Climbing the steps to the Access Theater is a lot like hiking to the top of a mountain: you don't know what to expect at the summit, but you can bet it's going to be an adventure. Our last visit took us to a tumultuous third world country for Primitive Grace's Fringe of Humanity; on this trip, our destinations were a British colony in Africa for the first act, and a neighborhood in London for the second.
But far more than a voyage across continents, The Seeing Place's Cloud 9 is a journey through time and changing values. In Africa, we're back in the 1880s (as during our recent attendance at The Enchantment); in London we make up a hundred years to when gender roles are not so well-defined and sexual escapades are a little less implicit—well, depending on to whom you're speaking, anyway. But this forty-year-old creation by Caryl Churchill more than just exposes and explores gender, sex and the accompanying social politics: it very intentionally challenges those and other stereotypes by forcing actors across boundaries that traditional theater wouldn't think—or perhaps dare—to bridge: a white man (Bill McAndrews) performing as an African “savage,” a grown man (Brandon Walker) assuming the persona of a preschool girl, a grown woman (Erin Cronican)—with breasts hardly contained by the tightness of her vest!—playing the part of a prepubescent boy. All the while, you understand that this was not just a casting decision on the part of The Seeing Place, because it's written into the script, and the stage direction is always announced as though you're attending a reading of the material instead of the play itself.
This, too, is not a decision that the company has made; rather, it was always Churchill's intent that the piece be performed in the Brechtian Verfremdungseffekt style. Which means that this is not the sort of play where you can lose yourself in the story or place yourself in the mind of its characters—instead, you are constantly reminded that you are an outsider, witnessing events to which you are not a party. Now, you might try to draw parallels here to our beloved Neo-Futurists and their weekly show The Infinite Wrench (formerly Too Much Light Makes the Baby Go Blind), or even their limited-engagement productions such as The Great American Drama or, more recently, A Simple Art. But stop right there! Whereas the Neos are always performing as themselves, in the present moment, this show definitely represents another time and place and the actors are unquestionably assuming the roles of their characters. So unquestionably, in fact, that you might just wonder why these lines appear so patently crossed instead of merely blurred. And if it makes you feel a little guilty for noticing, then count this experiment a success.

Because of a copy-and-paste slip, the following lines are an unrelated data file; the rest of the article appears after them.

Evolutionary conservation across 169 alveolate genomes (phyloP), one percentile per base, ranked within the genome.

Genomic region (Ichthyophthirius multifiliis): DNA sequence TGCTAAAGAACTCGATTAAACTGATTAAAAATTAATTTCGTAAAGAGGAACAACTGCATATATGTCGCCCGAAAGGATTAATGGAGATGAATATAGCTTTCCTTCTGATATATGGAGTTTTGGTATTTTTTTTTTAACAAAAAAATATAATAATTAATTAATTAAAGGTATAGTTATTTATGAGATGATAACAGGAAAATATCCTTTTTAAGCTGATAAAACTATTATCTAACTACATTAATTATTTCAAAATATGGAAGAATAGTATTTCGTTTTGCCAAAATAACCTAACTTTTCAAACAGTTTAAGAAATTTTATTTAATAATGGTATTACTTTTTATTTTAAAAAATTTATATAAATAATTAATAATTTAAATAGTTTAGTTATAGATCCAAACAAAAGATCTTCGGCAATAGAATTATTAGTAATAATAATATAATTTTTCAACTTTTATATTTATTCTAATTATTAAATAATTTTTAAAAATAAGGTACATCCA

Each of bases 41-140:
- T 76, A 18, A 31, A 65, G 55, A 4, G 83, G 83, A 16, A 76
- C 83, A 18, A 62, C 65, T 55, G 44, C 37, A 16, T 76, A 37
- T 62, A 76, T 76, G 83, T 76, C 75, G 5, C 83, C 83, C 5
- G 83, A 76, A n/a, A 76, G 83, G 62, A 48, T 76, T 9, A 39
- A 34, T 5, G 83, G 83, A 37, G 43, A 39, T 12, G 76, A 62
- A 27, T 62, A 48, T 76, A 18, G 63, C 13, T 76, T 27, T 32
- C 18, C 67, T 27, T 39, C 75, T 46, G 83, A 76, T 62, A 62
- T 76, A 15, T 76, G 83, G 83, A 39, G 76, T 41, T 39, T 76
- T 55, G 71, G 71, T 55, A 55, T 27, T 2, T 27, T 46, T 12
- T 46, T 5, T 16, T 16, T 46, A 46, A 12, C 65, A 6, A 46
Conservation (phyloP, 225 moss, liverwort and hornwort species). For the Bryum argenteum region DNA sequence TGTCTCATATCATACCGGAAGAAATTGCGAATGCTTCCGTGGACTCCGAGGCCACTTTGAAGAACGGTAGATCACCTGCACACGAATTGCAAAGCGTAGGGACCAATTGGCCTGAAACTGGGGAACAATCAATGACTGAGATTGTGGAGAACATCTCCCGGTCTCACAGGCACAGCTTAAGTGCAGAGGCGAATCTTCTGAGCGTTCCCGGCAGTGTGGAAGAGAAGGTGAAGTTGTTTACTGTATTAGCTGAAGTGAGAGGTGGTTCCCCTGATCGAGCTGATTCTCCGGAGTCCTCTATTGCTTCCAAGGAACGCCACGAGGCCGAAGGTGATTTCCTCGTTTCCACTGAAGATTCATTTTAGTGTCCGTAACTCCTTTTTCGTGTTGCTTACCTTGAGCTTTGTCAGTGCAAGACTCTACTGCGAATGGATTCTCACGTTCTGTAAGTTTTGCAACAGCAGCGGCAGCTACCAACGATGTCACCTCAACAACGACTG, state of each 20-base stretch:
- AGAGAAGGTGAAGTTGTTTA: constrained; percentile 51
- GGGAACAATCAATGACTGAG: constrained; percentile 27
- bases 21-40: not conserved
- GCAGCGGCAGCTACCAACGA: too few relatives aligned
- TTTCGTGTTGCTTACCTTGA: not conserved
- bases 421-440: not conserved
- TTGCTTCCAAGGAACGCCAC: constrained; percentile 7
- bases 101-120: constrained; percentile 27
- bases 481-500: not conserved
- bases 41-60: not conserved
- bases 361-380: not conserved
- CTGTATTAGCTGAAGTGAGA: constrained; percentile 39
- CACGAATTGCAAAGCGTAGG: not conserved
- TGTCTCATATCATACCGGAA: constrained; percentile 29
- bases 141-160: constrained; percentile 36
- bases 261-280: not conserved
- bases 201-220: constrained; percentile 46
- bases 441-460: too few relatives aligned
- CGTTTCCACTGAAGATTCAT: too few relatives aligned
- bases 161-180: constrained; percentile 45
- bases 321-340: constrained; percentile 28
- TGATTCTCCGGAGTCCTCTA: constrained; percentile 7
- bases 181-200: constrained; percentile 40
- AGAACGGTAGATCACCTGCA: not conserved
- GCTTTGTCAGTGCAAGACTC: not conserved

With all of that in mind, it would be an insult to say that the cast (Jane Kahler, Sabrina Schlegel-Mejia, Robin Friend Stift and Ari Veach) convincingly portrayed their characters, or that we truly felt transported in time and place to the settings of the story. The only member of the ensemble that we believed in was the narrator, Mariel Reyes! So if you're up for the challenge of seeing live theater in a decidedly different light, check out Cloud 9 before it closes on July 16th. And, after it's chewed you up and spit you out, come on back over here to tell us how it made you feel! Whether you liked it, loved it, or it isn't your style, your reviews help others decide whether they should attend, and your ratings help us help you find upcoming events and activities you'll love!
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responsibility for reviews by community members. I liked: It was different. I appreciate that the playwright wanted to make people think outside the box. I didn't like: I wasn't drawn into the story. The second act was especially difficult for me to keep straight because of the changing roles.
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I liked: It was different. I appreciate that the playwright wanted to make people think outside the box.
I didn't like: I wasn't drawn into the story. The second act was especially difficult for me to keep straight because of the changing roles.